As good a super-hero blockbuster as I have seen in a decade at least.
Director: Anthony Russo Joe Russo (Avengers: Infinity War)
Screenplay: Christopher Markus, Stephen McFeely (Avengers: Infinity War)
Cast: Chris Hemsworth (Thor), Scarlet Johansson (Under the Skin)
Runtime: 3 hr 1 min
By: John DeSando
“It's not about how much we lost. It's about how much we have left. We're the Avengers. We gotta finish this.” Tony Stark (Robert Downey Jr.)
Don’t believe for a minute that Marvel’s Comic Universe is finished after Avengers: Endgame. It may be curtains for archenemy Thanos (Josh Brolin), but a multibillion-dollar MCU franchise has much yet to accomplish. In Endgame, playing with time like a time machine allows the heroes a chance to reverse the “inevitable” work of their nemesis to save the world.
The more important time motif here is the three hours of viewing, from which no time machine can spare us. Yet, the genius of the directors Russo and their writers is to make the time go in warp speed, filling the screen with engaging characters and their actors, witty lines not forcing sarcasm but dishing soft irony. The visuals are equally almost underplayed so that it’s an organic whole with no element, even music, dominating.
What does dominate is the abiding humanity where love and hate, empire and home, and collaboration not individualism are evidenced in fleshed-out characters and universal themes carefully but never overpoweringly used. The motif of people working as a team for the communal good underlies heroic actions while searching for home and family is the motivating sympathy binding almost all the major characters.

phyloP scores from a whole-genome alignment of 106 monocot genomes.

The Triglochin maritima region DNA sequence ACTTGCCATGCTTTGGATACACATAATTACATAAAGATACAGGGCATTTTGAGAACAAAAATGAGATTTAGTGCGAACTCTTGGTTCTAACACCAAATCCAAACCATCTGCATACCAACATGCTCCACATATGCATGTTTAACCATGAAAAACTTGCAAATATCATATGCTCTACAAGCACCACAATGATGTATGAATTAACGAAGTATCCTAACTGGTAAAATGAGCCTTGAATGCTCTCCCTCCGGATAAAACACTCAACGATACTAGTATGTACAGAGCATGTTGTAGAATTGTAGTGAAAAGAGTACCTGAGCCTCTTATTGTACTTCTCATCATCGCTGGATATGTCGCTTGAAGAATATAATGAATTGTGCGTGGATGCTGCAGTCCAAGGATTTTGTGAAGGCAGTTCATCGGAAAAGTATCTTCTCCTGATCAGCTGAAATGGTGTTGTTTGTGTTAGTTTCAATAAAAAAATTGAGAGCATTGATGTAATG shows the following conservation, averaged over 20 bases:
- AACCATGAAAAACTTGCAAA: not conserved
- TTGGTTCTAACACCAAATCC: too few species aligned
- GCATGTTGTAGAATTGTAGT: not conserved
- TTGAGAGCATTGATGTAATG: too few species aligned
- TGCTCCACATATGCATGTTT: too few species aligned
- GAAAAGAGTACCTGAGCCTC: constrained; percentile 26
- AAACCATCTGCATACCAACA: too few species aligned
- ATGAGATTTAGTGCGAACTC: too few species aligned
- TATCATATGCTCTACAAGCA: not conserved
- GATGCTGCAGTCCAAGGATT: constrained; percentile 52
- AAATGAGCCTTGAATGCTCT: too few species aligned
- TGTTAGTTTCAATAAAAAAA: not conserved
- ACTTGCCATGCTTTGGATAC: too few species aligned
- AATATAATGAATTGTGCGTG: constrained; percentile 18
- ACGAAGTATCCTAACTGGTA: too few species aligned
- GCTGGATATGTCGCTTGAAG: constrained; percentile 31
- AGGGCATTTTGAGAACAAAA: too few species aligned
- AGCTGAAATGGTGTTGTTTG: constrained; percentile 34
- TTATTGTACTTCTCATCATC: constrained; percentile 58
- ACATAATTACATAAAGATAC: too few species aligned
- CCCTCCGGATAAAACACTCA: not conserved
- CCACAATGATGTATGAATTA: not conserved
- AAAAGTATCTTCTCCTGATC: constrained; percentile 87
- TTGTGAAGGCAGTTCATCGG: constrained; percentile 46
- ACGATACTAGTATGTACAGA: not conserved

The honor roll includes Black Widow (Scarlett Johannson), Thor (Chris Hemsworth), Iron Man (Downey Jr.), Hulk (Mark Ruffalo), War Machine (Don Cheadle), Okoye (Danai Gurira), Rocket (Bradley Cooper), Captain Marvel (Brie Larson), and Captain America (Chris Evans). And too many more to list, the point being these actors have become the heroes; kudos to successful casting directors.
Although I must allow the usual tropes to bind us in sci-fi sympathy, I will always complain that the final act has too many explosions and fist fights (really, with the super tech available to these star travelers, why must the ultimate decider be old-fashioned brute force?). Despite that complaint, I find the movie thrillingly entertaining, a great example for the uninitiated into the genre. I must say there are fewer explosions in the first two acts than usual. Hooray.
For those of us who have seen much sci-fi, Avengers: Endgame has just about all the best qualities we have seen and loved. The humanism dominates:
“Even if there's a small chance that we can undo this, I mean, we owe it to everyone who is not in this room, to try.” Natasha Romanoff (Scarlett Johansson)
John DeSando, a Los Angeles Press Club first-place winner for National Entertainment Journalism, hosts WCBE’s It’s Movie Time and co-hosts Cinema Classics. Contact him at JDeSando@Columbus.rr.com